Written by Olivia Putnal Tuesday, April 17 2012
Snapshot: Pilar Gerasimo, Founding Editor-in-Chief of Experience Life
Pilar Gerasimo has one goal – to inspire you to live a more healthy life through her Experience Life magazine and her booklet, “Being Healthy Is a Revolutionary Act: A Manifesto for Thriving in a Mixed-Up World.” She truly believes that if you have “the willingness to do a little, learn a little, feel the difference and then do a little more,” you will change your life.
Established in 2001, Experience Life reaches an audience of 630,000 and offers a truly wholesome, real-life portal for healthy living.
Womenetics: Who or what was your inspiration for starting Experience Life?
Pilar Gerasimo: My biggest inspiration was my own desire for a health and fitness magazine that would address my real-life needs and respect my intelligence as a reader. I wanted a magazine that offered practical, well-researched advice that related to me, not just as a flawed body in need of perfecting but as a whole person living a complex, integrated life. The conventional health and fitness magazines all seemed obsessed with six-pack abs and seduction. They kept screaming at me to “lose the flab” and “get a bikini body.”
Gradually, I started figuring out on my own what really worked and what didn’t, and it struck me as strange that none of the magazines out there were addressing the stuff that was most helpful, interesting and inspiring. I figured I couldn’t be the only person out there that wanted a magazine that would really dig into this stuff, and since that magazine didn’t exist yet, I thought, “Hey, there’s an opportunity here! Maybe I should do this.”
Womenetics: When you first began, did anyone tell you that you couldn’t do it? How did you handle that?
Gerasimo: Initially, almost all of the advice I got was to make the magazine more like all the other magazines out there—the headlines had to scream louder, the cover had to be sexier and more sensational, the articles had to be less in-depth and contemplative, and more about quick and easy tips and instant fixes because that was all readers cared about. So yes, a lot of people told me that it couldn’t be done — or that it had to be done a different way. I just believed that it could and should be done the right way.
I did significant research into the “Cultural Creatives” and “Lifestyles of Health and Sustainability” marketplace. It suggested there was room for this kind of magazine and an audience and advertisers to support it.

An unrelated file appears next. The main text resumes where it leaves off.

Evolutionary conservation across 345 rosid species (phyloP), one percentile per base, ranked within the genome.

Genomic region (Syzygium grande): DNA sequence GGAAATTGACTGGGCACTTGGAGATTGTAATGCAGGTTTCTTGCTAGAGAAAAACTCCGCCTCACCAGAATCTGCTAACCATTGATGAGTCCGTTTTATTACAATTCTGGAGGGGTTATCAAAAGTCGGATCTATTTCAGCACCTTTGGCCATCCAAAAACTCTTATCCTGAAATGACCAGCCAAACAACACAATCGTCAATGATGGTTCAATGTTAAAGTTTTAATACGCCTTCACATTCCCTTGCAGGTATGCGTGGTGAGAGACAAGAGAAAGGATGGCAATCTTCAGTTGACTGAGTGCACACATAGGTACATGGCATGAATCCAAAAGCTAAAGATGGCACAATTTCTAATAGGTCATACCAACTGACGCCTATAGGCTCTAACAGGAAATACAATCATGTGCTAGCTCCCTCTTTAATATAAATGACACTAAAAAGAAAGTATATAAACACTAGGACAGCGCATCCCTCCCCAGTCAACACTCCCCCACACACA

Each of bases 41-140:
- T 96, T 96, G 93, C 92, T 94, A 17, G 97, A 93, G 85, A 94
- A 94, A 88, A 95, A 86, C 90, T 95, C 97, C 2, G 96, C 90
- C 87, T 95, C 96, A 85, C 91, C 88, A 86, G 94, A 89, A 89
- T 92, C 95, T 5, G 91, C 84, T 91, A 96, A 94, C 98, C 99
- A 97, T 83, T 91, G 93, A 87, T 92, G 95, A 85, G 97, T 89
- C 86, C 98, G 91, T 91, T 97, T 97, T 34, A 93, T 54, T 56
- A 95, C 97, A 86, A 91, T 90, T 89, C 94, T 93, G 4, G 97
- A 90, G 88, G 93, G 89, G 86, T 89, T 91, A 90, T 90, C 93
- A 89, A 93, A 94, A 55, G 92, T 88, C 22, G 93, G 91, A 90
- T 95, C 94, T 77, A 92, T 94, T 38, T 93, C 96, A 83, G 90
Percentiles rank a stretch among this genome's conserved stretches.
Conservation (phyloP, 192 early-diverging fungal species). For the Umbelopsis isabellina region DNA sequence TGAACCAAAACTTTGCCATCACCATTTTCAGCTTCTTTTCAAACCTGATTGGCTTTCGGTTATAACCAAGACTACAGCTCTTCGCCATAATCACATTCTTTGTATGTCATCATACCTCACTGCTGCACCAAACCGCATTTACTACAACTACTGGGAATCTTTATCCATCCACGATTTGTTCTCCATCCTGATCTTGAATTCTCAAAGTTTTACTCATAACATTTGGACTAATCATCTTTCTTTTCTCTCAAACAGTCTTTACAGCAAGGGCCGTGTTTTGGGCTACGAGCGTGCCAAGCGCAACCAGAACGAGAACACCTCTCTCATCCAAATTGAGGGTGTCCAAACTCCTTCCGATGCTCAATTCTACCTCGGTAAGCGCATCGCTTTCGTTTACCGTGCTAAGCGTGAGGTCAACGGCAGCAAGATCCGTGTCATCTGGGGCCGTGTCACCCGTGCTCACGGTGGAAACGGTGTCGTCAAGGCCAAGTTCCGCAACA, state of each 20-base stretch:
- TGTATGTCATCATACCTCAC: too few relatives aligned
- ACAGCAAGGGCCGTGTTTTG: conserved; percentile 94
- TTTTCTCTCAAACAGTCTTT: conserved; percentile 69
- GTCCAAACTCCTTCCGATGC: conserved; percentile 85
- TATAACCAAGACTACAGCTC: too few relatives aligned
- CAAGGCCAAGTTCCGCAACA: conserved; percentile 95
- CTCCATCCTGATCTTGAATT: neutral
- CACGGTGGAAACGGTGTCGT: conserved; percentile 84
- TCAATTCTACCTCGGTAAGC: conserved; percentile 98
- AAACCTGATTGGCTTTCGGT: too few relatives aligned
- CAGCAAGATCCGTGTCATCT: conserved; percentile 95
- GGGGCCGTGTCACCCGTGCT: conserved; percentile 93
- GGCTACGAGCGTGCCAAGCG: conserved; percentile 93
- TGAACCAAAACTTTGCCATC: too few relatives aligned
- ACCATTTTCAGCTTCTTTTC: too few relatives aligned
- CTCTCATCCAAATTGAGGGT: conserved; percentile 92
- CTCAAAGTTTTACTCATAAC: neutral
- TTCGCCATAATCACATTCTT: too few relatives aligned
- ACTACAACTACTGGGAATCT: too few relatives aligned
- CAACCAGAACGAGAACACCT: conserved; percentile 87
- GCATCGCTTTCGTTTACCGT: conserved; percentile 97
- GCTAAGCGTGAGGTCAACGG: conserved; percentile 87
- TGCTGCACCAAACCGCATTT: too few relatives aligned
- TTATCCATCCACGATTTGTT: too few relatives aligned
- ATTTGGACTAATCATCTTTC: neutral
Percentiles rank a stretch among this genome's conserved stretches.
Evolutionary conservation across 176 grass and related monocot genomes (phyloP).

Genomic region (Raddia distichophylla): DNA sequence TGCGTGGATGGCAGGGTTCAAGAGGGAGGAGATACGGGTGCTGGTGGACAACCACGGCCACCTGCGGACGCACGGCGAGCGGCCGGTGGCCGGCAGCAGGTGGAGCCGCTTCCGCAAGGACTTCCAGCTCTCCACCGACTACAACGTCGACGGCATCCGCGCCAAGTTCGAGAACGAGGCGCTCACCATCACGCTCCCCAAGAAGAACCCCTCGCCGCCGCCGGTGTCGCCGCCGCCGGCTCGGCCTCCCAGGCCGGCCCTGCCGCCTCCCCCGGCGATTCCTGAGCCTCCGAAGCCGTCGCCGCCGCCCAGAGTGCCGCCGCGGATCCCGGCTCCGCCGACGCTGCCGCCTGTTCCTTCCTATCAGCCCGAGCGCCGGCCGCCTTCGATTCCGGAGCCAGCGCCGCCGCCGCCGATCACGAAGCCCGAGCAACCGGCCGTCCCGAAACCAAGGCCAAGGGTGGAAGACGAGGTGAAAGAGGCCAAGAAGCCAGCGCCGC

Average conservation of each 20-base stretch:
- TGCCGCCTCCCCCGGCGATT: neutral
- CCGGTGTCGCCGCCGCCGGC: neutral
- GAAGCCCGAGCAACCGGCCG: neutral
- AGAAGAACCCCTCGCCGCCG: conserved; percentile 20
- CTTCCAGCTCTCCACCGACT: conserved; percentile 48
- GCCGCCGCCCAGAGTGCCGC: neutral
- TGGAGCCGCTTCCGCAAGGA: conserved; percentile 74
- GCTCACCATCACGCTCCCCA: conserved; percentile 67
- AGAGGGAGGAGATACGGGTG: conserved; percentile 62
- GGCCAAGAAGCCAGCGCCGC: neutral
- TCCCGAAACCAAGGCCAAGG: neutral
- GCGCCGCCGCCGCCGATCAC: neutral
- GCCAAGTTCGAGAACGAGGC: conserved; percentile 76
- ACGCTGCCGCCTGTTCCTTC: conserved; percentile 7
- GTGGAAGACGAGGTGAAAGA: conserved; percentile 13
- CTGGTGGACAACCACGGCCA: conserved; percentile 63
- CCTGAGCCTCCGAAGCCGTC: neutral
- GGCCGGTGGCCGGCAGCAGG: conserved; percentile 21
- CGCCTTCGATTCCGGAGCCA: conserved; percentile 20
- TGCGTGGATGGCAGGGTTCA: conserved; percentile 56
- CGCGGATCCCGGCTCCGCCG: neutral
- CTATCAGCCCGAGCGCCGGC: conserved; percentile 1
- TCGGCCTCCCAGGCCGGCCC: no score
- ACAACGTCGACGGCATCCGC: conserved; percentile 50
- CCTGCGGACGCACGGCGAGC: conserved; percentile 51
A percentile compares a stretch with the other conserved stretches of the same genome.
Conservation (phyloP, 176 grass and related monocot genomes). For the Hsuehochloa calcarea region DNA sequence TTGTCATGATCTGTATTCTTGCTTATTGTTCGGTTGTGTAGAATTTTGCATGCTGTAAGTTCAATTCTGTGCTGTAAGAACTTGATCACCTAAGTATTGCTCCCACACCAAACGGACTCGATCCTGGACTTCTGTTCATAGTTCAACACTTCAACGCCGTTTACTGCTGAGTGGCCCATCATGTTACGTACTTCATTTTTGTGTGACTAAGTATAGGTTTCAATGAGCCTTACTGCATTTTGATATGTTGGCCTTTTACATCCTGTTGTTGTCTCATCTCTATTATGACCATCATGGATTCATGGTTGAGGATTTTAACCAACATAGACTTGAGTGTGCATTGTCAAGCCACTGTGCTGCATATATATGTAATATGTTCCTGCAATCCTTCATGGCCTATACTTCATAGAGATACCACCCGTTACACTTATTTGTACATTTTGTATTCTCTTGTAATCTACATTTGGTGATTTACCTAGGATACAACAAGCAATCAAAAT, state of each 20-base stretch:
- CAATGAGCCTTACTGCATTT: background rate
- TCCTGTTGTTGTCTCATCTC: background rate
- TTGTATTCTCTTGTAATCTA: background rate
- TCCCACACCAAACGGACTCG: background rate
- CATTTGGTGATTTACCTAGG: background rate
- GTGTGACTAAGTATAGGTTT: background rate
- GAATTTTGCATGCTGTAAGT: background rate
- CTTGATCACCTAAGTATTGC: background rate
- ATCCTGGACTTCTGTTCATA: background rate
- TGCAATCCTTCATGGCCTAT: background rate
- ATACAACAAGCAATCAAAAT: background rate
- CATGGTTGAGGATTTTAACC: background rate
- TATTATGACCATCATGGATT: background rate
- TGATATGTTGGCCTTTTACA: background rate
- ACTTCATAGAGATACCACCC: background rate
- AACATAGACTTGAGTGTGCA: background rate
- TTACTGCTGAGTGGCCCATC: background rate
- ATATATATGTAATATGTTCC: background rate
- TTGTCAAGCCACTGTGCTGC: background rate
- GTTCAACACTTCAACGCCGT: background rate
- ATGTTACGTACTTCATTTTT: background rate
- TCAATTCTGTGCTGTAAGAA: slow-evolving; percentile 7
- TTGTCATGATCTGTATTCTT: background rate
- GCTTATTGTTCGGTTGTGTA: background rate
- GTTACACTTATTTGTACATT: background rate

I think the other important factor was reading Gloria Steinem’s terrific essay, “Sex, Lies and Advertising,” about her experience starting Ms. Magazine back in the early ‘70s. That (article) gave me a sense of what I was up against and why it was worth persevering. Steinem was given a lot of the same safe, boring advice I got, and she came up against a lot of the same resistance. But she also made an inspiring case for creating an unconventional magazine that addressed readers’ real needs and interests. So, I kind of took the naysayers in stride and just kept going. I think all that “it will never work” stuff also triggered my innate uppity tendencies and just made me more determined to make it work.
Womenetics: How were you able to secure funding for your business in the beginning?
Gerasimo: I got incredibly lucky in terms of timing and synchronicity. I had been noodling with the concept for this new-model magazine when I received a call from a Twin Cities custom-publishing agency. They were producing a little 36-page custom publication called Experience Life — a thinly disguised marketing tool, for their client, Life Time Fitness. Life Time’s CEO, Bahram Akradi wasn’t happy with the product and began looking for a new creative team to save it. I pitched my idea to Akradi, and the “whole person, whole life” angle of the magazine I pitched really appealed to Akradi. He also liked the idea of moving away from a “membership magazine” and toward a general audience subscription and newsstand model aimed at educated, health-motivated people. So he and Life Time got behind the idea 100 percent, and we just started cranking.